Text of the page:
Swan Lake

Swan Lake on Ice | The Imperial Ice Stars

Tchaikovsky would have been proud. And mesmerised.

In fact, if he were alive today I am confident he would have been thrilled to watch the reaction of the audience to last night’s opening of Swan Lake on Ice at the State Theatre. With gasps of delight and awe, a full house applauded the magnificent performance by the world renowned Imperial Ice Stars and left at the end of nearly two exhilarating hours with the privilege of re-visiting a masterpiece.

Combining both the athleticism and skill of the ice skaters with a timeless fairytale, the story of Swan Lake in the hands of Artistic Director/Choreographer Tony Mercer brought magic to the stage with the music of one of Russia’s greatest composers: Pyotr Ilyich Tchaikovsky.

Keeping to the traditional version of the story of the beautiful swan maiden doomed to live forever as half swan and half human until the true love of a faithful man can set her free, Mercer affirmed Tchaikovsky’s original decision to set the characters of Odette and Odile to be played by different performers thus creating the love triangle between the Prince, his swan princess and the daughter of the evil Baron Von Rothbart.

The main characters are all brilliant to watch. Olga Sharutenko as Swan maiden Odette literally flies across the stage with breathtaking elegance while her Prince (Andrey Penkin) not only displayed agility on ice but was an excellent actor as well. Other stellar performances were given by the Prince’s friend Benno (Ruslan Novoseltsev) who added much of the humour to the performance and Baron Von Rothbart (Vadim Yarkov) who with his despicable attempts to thwart true love was one of the strongest characters on stage.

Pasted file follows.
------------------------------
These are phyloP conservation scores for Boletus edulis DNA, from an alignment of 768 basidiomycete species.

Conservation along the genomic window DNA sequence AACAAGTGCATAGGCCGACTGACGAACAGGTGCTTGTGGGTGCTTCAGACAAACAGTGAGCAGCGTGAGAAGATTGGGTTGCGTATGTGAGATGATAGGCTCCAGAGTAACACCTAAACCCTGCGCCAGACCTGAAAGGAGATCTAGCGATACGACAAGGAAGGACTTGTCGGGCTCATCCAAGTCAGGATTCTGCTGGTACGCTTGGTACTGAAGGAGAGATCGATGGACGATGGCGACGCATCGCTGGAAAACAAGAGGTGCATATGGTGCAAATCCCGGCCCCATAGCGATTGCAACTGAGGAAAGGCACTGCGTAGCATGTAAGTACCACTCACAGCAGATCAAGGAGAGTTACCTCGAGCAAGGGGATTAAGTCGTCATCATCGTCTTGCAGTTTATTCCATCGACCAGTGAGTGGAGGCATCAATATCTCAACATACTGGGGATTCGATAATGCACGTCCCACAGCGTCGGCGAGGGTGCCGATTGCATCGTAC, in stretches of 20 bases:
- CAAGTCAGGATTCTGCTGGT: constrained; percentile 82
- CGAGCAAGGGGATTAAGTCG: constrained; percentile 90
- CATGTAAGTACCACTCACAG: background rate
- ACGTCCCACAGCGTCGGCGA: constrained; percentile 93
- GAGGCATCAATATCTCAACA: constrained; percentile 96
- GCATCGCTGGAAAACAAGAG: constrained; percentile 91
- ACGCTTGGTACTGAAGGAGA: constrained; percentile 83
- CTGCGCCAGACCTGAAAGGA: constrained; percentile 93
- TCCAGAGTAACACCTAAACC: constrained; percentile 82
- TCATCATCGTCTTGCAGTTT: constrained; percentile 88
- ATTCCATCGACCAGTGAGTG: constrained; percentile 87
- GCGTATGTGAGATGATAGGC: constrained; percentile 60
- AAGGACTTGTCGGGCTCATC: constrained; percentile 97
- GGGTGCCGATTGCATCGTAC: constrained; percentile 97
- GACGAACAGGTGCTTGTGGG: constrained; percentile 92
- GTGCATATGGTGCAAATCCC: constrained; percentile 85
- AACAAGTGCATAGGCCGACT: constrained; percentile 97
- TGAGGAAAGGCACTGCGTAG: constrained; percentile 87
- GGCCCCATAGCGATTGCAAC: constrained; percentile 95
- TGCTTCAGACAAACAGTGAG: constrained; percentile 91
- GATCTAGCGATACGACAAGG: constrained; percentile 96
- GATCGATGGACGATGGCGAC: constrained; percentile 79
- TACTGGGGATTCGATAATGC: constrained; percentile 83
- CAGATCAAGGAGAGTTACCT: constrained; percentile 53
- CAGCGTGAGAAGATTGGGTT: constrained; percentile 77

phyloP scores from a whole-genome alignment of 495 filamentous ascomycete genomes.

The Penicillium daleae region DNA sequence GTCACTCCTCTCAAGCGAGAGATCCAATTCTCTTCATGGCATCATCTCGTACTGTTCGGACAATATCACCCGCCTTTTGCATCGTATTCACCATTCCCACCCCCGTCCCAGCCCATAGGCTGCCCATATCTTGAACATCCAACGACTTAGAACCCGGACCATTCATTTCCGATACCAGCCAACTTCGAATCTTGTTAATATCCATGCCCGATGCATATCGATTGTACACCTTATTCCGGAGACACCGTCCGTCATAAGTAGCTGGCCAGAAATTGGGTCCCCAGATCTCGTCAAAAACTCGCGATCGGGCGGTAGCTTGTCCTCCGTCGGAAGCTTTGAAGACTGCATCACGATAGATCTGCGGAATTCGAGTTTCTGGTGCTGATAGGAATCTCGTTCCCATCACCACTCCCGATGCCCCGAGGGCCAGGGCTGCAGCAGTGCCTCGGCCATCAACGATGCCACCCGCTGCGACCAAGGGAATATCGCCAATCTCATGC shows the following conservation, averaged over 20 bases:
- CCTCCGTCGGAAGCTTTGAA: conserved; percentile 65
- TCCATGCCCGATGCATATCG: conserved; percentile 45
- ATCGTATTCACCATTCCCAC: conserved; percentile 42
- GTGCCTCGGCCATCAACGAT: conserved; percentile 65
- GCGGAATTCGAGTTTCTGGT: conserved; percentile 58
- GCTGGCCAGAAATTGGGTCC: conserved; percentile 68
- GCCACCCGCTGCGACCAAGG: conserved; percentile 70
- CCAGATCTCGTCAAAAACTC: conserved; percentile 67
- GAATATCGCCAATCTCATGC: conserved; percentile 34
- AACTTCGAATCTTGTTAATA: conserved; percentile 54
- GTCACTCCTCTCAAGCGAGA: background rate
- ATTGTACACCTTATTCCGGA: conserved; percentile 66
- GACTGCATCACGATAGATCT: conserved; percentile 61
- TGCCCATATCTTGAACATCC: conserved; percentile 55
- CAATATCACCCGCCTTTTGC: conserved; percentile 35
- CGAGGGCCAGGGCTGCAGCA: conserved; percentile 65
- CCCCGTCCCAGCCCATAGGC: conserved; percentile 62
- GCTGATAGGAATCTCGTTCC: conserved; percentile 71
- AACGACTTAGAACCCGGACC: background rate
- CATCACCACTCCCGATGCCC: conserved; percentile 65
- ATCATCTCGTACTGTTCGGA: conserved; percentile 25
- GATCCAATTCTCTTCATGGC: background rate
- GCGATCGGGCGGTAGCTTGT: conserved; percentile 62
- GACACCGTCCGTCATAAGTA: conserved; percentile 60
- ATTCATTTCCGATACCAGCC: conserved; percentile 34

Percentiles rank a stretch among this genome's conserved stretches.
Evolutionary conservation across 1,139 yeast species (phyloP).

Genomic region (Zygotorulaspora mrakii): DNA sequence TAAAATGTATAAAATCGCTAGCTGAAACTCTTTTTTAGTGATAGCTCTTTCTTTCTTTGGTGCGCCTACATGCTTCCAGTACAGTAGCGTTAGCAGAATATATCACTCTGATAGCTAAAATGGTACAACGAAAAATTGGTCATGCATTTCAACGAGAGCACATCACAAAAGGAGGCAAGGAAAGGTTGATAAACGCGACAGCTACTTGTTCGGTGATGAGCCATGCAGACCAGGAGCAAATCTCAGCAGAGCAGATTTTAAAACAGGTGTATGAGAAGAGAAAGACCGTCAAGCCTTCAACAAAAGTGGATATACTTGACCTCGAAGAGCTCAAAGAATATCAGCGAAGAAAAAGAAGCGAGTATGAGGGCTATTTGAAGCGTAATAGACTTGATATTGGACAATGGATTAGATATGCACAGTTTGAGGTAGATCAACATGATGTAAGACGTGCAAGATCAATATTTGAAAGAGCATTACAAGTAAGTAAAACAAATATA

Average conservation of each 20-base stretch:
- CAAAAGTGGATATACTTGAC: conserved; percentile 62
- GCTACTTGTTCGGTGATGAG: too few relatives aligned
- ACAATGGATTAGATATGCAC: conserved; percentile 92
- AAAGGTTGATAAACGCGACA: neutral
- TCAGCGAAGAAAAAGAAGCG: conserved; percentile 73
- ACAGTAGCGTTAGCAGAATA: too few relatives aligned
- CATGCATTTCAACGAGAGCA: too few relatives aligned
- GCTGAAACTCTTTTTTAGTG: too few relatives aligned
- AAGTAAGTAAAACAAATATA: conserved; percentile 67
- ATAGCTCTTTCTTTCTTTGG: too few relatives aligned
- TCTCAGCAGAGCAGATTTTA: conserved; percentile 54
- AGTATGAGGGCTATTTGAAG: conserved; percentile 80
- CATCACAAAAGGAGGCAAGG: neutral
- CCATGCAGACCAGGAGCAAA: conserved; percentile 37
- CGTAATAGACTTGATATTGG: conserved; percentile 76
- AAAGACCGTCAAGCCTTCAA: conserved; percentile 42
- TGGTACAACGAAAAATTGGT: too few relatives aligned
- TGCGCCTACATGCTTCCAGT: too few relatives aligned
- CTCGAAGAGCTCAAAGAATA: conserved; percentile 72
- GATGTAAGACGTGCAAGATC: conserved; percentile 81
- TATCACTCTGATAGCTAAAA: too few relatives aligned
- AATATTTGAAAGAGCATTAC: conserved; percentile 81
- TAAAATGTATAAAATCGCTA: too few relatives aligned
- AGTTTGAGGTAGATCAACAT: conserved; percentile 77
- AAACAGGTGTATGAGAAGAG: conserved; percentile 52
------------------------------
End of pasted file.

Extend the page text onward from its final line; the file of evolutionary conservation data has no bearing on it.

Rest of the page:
The dramatic narrative of Swan Lake has a very clear development and in the Director’s Notes Mercer explains that his vision was to avoid ‘storyboard moments’ that only a offer a vestige of understanding. Instead as this version of Swan Lake illustrates  the ‘storyline has a logical and realistic pattern but also retains its fairytale magic‘. The performance in two acts gently navigates the audience through the topology of the palace where mercenary marriage contracts are being contemplated by the Prince and his mother while nearby at the brimming and secretive waters of the Lake the beautiful swans in all their grace and beauty offer a glimpse into a very different slice of existence.

Worlds collide in this production of Swan Lake and do so in a fantastic way. Not only does the soft pointe of the ballet shoe meet the hard steel of the skate but with Mercer’s own original twist the traditional divides between good and evil are blurred allowing for a welcome shift of the lyrical beauty of the fairytale into our own more prosaic world.

With new choreography that includes skating elements never before seen in the world of figure skating, superb costuming undertaken by Albina Gabueva and amazing sets pieces by one of Australia’s leading scenic designers Eamon D’Arcy this is drama that transfigures the theatre into a lyrical and poetic space, all with the magic of ice.

 

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